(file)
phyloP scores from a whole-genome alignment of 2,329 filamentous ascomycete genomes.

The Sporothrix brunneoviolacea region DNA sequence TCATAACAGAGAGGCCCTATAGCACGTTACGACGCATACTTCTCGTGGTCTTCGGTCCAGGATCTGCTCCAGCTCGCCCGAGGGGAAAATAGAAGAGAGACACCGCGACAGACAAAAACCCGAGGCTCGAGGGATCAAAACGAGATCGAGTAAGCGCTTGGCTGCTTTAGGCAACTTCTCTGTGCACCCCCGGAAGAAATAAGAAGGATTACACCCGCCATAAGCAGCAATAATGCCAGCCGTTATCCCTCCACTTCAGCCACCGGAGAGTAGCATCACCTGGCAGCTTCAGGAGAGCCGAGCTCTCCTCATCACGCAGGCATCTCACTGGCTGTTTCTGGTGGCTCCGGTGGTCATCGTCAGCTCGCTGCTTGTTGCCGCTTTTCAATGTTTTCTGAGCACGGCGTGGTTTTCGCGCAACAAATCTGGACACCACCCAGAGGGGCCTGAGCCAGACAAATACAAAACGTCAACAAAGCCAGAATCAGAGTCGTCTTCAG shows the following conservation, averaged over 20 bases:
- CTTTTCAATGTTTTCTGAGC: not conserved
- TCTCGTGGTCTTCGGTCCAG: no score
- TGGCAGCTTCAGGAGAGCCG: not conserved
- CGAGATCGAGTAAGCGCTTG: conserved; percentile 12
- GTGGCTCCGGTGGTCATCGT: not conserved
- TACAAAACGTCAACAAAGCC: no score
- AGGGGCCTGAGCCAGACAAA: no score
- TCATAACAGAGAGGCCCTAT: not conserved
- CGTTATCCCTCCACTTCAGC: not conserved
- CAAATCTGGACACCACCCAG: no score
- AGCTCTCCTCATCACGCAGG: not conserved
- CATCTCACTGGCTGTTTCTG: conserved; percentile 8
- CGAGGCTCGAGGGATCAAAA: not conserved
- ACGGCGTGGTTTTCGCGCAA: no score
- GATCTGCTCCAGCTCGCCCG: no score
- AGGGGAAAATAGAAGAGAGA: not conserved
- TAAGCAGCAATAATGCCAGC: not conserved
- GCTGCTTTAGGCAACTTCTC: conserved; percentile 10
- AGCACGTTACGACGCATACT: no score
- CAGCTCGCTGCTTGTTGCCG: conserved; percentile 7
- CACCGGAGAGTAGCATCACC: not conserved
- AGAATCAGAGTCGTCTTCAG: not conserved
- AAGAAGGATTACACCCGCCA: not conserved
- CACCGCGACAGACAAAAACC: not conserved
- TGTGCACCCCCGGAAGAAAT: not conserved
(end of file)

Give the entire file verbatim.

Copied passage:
phyloP scores from a whole-genome alignment of 2,329 filamentous ascomycete genomes.

The Sporothrix brunneoviolacea region DNA sequence TCATAACAGAGAGGCCCTATAGCACGTTACGACGCATACTTCTCGTGGTCTTCGGTCCAGGATCTGCTCCAGCTCGCCCGAGGGGAAAATAGAAGAGAGACACCGCGACAGACAAAAACCCGAGGCTCGAGGGATCAAAACGAGATCGAGTAAGCGCTTGGCTGCTTTAGGCAACTTCTCTGTGCACCCCCGGAAGAAATAAGAAGGATTACACCCGCCATAAGCAGCAATAATGCCAGCCGTTATCCCTCCACTTCAGCCACCGGAGAGTAGCATCACCTGGCAGCTTCAGGAGAGCCGAGCTCTCCTCATCACGCAGGCATCTCACTGGCTGTTTCTGGTGGCTCCGGTGGTCATCGTCAGCTCGCTGCTTGTTGCCGCTTTTCAATGTTTTCTGAGCACGGCGTGGTTTTCGCGCAACAAATCTGGACACCACCCAGAGGGGCCTGAGCCAGACAAATACAAAACGTCAACAAAGCCAGAATCAGAGTCGTCTTCAG shows the following conservation, averaged over 20 bases:
- CTTTTCAATGTTTTCTGAGC: not conserved
- TCTCGTGGTCTTCGGTCCAG: no score
- TGGCAGCTTCAGGAGAGCCG: not conserved
- CGAGATCGAGTAAGCGCTTG: conserved; percentile 12
- GTGGCTCCGGTGGTCATCGT: not conserved
- TACAAAACGTCAACAAAGCC: no score
- AGGGGCCTGAGCCAGACAAA: no score
- TCATAACAGAGAGGCCCTAT: not conserved
- CGTTATCCCTCCACTTCAGC: not conserved
- CAAATCTGGACACCACCCAG: no score
- AGCTCTCCTCATCACGCAGG: not conserved
- CATCTCACTGGCTGTTTCTG: conserved; percentile 8
- CGAGGCTCGAGGGATCAAAA: not conserved
- ACGGCGTGGTTTTCGCGCAA: no score
- GATCTGCTCCAGCTCGCCCG: no score
- AGGGGAAAATAGAAGAGAGA: not conserved
- TAAGCAGCAATAATGCCAGC: not conserved
- GCTGCTTTAGGCAACTTCTC: conserved; percentile 10
- AGCACGTTACGACGCATACT: no score
- CAGCTCGCTGCTTGTTGCCG: conserved; percentile 7
- CACCGGAGAGTAGCATCACC: not conserved
- AGAATCAGAGTCGTCTTCAG: not conserved
- AAGAAGGATTACACCCGCCA: not conserved
- CACCGCGACAGACAAAAACC: not conserved
- TGTGCACCCCCGGAAGAAAT: not conserved